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  8. So your custom head badge from the wonderfully talented lady at http://pathlesspedaled.com Just saying ;)

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    1. I don't think Laura does that anymore, at least not on a regular basis. She shut down Tangerine Treehouse a couple of years back. But there are several other great headbadge makers around, including a couple in the Boston area.

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  9. I was lucky enough to take a class from Jen Green so I could make my own head badges. It's a great way to personalize your bike.

    See: www.headbadges.com

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  10. i don't know if I would choose a bike based on it's headbadge, though there are some I might not want because of it's design, but I am reluctant to get a bike without a proper metal one.

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  11. Why would you tell him he was nuts when you were in the same shoes? I mean, untold random romantic purchases based upon aesthetics alone, knowing not how a bike should ride.

    Anyway, if you know how it rides fine. For the rest it's a learning process some are more open-eared about than others. Ahem.

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  12. One of my bicycles had an attractive headbadge when I bought it in 2004, although that was not the main reason for acquiring the machine. The badge fell off after a couple of weeks. I've ridden that bike almost daily for ten years without it.

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  13. I have a Devinci bike and it's a great bike, the logo is so boring. They make great bikes but really should work on the logo and maybe think of a "real" head badge that's riveted on and be something to show off.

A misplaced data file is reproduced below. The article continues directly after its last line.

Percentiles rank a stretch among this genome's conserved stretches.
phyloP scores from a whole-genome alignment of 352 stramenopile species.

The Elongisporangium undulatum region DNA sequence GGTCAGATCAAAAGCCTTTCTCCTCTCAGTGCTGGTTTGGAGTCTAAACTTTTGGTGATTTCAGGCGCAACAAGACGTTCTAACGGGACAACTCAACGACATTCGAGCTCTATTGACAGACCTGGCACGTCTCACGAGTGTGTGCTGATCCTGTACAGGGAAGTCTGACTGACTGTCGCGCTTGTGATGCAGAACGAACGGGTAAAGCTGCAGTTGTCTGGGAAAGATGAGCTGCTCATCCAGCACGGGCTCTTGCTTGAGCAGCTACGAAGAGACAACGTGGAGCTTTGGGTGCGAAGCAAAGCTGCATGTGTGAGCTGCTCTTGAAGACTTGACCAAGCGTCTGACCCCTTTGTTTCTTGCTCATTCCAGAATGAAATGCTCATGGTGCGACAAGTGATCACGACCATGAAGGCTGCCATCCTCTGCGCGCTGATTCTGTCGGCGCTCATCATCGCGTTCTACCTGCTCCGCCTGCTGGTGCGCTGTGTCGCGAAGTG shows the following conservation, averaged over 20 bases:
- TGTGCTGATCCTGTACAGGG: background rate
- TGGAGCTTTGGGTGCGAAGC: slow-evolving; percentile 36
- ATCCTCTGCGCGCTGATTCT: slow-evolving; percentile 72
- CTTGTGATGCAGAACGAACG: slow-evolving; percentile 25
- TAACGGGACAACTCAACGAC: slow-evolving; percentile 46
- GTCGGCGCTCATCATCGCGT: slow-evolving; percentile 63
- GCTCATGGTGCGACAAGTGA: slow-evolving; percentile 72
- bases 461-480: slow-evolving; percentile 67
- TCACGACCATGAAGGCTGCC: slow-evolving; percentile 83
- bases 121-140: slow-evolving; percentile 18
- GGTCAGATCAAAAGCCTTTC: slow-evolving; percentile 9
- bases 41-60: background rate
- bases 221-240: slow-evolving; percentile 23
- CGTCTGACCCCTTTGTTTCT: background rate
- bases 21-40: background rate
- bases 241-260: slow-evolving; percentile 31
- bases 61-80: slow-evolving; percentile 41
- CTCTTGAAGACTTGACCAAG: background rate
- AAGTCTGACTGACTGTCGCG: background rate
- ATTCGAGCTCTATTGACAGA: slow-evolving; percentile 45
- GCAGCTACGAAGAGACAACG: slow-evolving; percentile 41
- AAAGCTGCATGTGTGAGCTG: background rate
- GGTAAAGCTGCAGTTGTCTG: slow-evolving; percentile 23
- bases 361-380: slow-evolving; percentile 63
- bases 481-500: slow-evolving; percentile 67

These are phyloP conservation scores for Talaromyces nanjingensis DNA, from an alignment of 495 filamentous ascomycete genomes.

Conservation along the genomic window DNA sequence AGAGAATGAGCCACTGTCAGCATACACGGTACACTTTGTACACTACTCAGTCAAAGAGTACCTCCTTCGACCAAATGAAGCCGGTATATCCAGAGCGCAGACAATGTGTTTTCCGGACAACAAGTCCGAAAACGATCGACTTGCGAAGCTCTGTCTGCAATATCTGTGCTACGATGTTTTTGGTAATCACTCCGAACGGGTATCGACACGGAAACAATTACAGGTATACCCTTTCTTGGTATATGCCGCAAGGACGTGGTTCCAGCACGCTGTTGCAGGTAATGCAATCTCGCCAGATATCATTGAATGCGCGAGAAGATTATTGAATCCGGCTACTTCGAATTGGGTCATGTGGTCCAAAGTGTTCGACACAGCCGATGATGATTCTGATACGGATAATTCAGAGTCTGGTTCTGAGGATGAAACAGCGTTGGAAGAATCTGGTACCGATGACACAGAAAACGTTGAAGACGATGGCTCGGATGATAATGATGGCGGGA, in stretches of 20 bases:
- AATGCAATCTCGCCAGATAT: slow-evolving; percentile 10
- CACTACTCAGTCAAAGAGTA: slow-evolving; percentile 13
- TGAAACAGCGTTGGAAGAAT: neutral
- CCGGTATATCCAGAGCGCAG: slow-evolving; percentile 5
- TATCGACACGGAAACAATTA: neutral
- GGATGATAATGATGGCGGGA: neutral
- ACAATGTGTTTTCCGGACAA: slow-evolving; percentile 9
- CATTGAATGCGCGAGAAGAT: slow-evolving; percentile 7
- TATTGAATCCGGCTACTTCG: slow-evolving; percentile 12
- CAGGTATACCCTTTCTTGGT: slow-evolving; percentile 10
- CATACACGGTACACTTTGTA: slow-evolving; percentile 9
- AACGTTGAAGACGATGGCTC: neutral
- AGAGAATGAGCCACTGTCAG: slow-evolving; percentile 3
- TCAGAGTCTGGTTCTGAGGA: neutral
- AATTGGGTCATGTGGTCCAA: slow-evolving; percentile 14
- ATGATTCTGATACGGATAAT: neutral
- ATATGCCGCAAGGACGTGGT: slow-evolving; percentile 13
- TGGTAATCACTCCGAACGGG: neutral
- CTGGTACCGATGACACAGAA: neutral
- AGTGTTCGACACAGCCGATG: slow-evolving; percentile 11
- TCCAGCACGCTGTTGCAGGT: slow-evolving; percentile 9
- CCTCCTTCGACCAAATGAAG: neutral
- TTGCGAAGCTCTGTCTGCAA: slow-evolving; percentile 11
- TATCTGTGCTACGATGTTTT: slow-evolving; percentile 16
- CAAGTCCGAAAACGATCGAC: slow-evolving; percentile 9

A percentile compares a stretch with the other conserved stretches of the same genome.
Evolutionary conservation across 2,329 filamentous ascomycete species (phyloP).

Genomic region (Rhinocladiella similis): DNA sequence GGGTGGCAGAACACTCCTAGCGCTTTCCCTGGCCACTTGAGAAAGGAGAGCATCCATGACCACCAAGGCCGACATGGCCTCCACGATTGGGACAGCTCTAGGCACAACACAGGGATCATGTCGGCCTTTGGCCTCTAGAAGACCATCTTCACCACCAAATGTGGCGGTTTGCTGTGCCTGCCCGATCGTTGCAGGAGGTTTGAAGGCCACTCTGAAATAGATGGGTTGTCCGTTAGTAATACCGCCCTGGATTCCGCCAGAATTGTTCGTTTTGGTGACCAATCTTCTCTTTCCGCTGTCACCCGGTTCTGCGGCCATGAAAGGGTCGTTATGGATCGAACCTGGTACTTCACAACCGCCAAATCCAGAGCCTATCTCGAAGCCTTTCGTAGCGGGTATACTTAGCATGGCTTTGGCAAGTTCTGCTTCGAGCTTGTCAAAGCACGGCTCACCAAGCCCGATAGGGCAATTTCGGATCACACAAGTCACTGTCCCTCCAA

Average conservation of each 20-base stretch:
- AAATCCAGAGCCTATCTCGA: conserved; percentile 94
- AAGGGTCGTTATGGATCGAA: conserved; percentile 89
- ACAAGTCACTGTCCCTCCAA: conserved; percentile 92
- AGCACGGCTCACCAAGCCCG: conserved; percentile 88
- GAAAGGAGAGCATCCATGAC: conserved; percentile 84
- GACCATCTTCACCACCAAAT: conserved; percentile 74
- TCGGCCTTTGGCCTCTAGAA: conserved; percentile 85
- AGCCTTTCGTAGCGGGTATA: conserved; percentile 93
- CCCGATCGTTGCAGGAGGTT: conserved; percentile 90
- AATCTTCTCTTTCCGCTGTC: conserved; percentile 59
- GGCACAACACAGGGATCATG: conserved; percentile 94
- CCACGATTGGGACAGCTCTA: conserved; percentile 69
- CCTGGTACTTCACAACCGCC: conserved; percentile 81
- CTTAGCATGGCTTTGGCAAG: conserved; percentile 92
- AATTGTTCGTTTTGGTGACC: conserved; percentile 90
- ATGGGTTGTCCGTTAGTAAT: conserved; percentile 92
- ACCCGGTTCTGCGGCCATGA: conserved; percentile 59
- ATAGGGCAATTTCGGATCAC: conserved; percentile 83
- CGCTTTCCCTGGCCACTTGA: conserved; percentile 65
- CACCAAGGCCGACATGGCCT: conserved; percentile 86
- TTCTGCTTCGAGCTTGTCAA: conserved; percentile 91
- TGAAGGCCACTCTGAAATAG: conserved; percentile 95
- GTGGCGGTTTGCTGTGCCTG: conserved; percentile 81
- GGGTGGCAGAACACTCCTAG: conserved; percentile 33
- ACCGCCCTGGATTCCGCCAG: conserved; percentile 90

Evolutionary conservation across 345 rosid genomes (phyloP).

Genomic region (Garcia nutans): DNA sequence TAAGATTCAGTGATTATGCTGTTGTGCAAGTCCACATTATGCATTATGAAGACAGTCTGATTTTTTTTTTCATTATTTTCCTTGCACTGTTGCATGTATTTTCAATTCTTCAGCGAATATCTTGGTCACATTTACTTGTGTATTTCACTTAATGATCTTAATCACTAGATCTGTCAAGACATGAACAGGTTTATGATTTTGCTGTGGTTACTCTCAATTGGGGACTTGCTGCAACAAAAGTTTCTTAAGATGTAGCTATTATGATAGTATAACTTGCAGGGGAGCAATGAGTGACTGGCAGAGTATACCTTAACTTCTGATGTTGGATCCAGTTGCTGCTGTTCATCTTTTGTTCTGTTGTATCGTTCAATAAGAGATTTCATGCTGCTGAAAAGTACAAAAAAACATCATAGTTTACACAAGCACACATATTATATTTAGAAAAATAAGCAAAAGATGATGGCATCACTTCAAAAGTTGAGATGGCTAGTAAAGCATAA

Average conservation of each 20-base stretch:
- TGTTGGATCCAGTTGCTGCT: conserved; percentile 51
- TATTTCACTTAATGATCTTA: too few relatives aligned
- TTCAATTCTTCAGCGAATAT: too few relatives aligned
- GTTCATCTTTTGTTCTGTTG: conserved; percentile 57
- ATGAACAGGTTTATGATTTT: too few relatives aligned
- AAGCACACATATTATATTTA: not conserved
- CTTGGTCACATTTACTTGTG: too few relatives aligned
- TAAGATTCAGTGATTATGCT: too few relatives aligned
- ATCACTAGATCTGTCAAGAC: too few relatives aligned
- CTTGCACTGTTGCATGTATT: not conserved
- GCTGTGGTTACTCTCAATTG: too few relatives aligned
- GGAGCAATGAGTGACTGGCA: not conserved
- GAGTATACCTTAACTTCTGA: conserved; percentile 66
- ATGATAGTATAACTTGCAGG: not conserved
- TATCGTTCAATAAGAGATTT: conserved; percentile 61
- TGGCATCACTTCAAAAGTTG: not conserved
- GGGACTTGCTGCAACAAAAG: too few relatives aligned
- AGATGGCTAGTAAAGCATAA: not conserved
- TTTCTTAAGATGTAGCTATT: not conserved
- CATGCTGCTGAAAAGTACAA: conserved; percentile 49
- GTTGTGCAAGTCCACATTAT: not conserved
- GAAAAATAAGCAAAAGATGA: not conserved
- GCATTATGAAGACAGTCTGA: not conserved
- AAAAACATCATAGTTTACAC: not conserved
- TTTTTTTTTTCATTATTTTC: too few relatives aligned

The Eiffel Tower badge is great! Makes you want to wear a beret while riding it to the patisserie to get a baguette.

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  14. I recently purchased a late '70s Emory frame, largely b/c of its exceedingly rad headbadge. The badge looks like most Emory badges, with the image of the Evil Galvanized Stallion, and the "Jacksonville, Florida '76" at the bottom BUT, in between, where it usually says "Hand Made", this one says "MADE BY ROBOT." Had to have it. I put an aftermarket fork on it, and I'm gonna get a Bender decal to put on the fork, to compliment the headbadge. I need to take a good pic of the headbadge, but here's a link to a picture of the frame: http://d36mgel2479174.cloudfront.net/2014/09/6156_3f84badbb1e29cd6fc0a764eddd7b297.jpg?Expires=1412918246&Signature=SJLz6bqtG1oKUGlyPmZ-JjPlJ7KMKMUvLJ5QoWd2uQDG0W-4zrhIKi4PLjbuKCnoWtFGdYj9CHtZzNAQiEiO6YnewULIHnEKzVCk7u0p7~ZlOfGJgoAOg~nf4wA1sQhM6uCDjQlvI0cEwFF48AJbz49H3KjKXxhe1WIC9eCkr50_&Key-Pair-Id=APKAJAEWQS67IP4XHE3A
    -Rob

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  15. The overheard dialog at the end makes me want more.

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  16. >>Is [the old Soma Smoothie ES headbadge] it the one with red enamel and white clouds, or did they make others?<<

    The one you're thinking of immediately followed mine, and it was lovely too. Now most of them seem to be a monotone steel or say aluminum-colored bas-relief of the sun-stream motif, though the funny thing is, it's really hard to tell what most of the headbadges look like now at their website, unless I'm missing something.